The urban warehouse market is underpinned by highly favourable long-term trends, which contributed to record levels of occupational and investment activity in the sector during 2021.
While demand for warehouse space in the UK comes from a diverse occupier base, the need to fulfil growing e-commerce sales is a particularly important driver. Covid-related lockdowns resulted in online sales reaching 37.8% of total UK retail sales in January 2021. While this fell back to 26.0% of total sales in March 2022, as physical shops reopened, it compares with 19.1% in February 2020, demonstrating Covid-19’s role in accelerating online growth (source: ONS).
Non-retail businesses such as manufacturers are also increasingly using warehouses for e-commerce, allowing them to sell directly to end customers.
Covid-19, post-Brexit border friction and the uncertain geopolitical environment are increasingly forcing businesses to focus on the resilience of their supply chains. To help insulate them from future shocks, some companies are holding higher stock levels and looking to source or manufacture products closer to home, further boosting demand for warehouse space. Savills’ Logistics Census 2022 showed 25% of respondents will need more inventory space due to supply chain changes and onshoring.
This level of demand and shortage of supply means that rents are rising for all types of occupier, ranging from online retailers and 3PLs through to manufacturing and automotive businesses and physical retailers and grocers, and they are signing longer leases to secure the space they need.
Strong occupier demand
UK take-up (m sq ft)
Occupier take-up of industrial and logistics space in 2021 reached a new high of 78.0 million sq ft, beating the previous record in 2020 by 29% (source: LSH). Retail and wholesale businesses were again highly active and comprised 39% of total take-up. However, there was also strong activity from third-party logistics providers and distributors, whose take-up increased by 26% to 14.2 million sq ft. Regionally, the North West saw the strongest growth in take-up, at 86% above the five-year average, with increases across all size segments. Most other regions were also substantially ahead of the five-year average, with only Scotland underperforming.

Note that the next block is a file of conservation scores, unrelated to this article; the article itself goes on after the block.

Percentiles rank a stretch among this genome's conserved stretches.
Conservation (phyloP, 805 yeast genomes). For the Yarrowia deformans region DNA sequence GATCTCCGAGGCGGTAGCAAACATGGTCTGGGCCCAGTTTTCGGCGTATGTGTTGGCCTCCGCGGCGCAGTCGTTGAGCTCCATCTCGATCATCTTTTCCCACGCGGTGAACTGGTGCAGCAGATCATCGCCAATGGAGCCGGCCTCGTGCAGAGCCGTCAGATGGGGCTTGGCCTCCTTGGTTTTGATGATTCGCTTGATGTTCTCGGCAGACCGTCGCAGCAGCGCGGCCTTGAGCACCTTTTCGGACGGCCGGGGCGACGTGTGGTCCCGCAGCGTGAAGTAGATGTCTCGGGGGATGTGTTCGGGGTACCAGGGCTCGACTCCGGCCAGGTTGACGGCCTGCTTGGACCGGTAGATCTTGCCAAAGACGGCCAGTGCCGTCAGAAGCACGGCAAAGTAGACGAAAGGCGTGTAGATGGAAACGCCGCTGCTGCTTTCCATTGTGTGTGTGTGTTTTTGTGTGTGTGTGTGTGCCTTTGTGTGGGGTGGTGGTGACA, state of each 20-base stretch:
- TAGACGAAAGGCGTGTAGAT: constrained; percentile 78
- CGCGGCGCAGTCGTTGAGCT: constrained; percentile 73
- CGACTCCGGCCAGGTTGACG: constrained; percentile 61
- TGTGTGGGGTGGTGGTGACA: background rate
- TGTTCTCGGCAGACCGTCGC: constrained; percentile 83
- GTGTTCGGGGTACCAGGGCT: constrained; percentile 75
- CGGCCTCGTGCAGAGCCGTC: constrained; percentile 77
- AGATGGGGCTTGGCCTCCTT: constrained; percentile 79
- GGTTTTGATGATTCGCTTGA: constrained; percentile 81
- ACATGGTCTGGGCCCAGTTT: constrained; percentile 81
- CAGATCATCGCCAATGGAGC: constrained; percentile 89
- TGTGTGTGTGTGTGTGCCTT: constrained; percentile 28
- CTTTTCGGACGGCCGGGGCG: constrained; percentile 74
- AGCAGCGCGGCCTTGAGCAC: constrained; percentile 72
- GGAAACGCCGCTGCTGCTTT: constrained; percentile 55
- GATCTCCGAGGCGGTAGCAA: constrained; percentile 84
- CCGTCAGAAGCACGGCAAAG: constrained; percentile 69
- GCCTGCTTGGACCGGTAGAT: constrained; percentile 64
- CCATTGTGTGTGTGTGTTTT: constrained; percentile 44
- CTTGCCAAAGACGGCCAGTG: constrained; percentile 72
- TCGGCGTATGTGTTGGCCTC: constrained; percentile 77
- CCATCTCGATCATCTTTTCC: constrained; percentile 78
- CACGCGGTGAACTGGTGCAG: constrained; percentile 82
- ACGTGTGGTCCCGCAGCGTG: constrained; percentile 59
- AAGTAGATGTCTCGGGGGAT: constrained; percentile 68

Attractive investment market
Industrial investment volume (£bn)
2021 saw record investment volumes in the industrial and logistics sector, reflecting conditions in the occupational market. Total investment volume reached £15.2 billion, nearly double the previous high in 2018. Industrial property accounted for 27% of all UK real estate investment, up from 18% in 2020 and above a long-run average of 13% (source: LSH). Of this, £10.5 billion was invested in distribution warehouses.
Multi-let volumes were £4.7 billion, the highest since 2018. Prime yields for industrial assets compressed further, at 3.50% for South East industrials (-50 bps year on year), 3.75% for rest of UK industrial (-75 bps year on year) and 3.25% for distribution warehouses (-50 bps year on year) (source: LSH).
UK availability by size-band (m sq ft)1
Record take-up has driven availability to new lows. At the end of 2021, available supply was 52.3 million sq ft or just 1.0 years of average take-up (source: LSH). This has encouraged speculative development, although this is concentrated in big boxes (over 0.2 million sq ft), which offer economies of scale. In 2021, 63% of new space was speculative, with 37% build to suit (source: JLL). The speculative pipeline at the year end was 18.6 million sq ft (source: Savills) but such space tends to let quickly, often during construction.
Build inflation and land costs may limit future development, although prime sites are still being brought forward.
Continuing rising rents
Industrial rental growth has been strong in 2021
The acute demand and supply imbalance means that market rental growth has been especially strong over the past year, with the MSCI Quarterly Index showing rental growth of 8.7% across all UK industrial in 2021. However, rental growth has been distinctly varied across the regions, with London the best performer, showing an increase of around 13% over 2021, compared to Scotland showing 3%.
Additionally, rental value growth has been much stronger at the prime end of the market, especially amongst prime big box logistics rents, which grew by 18.5% in 2021 (source: JLL). Lower average rents across many of the UK regions should insulate these markets from affordability constraints potentially beginning to take effect at the prime London segment of the market.
Most forecasters assume that market rents will grow in 2022, although geopolitical uncertainty drivers such as the war in Ukraine and the energy price shock mean that it is ultimately unclear how 2022 will evolve. While rental growth has been uneven across the UK, there remains plenty of scope for continuing growth over the year ahead, including within prime areas and other markets where growth has been more muted so far, reflecting ongoing strong competition for space, with LSH forecasting average rental growth across the UK in 2022 ranging between 12% to 14%.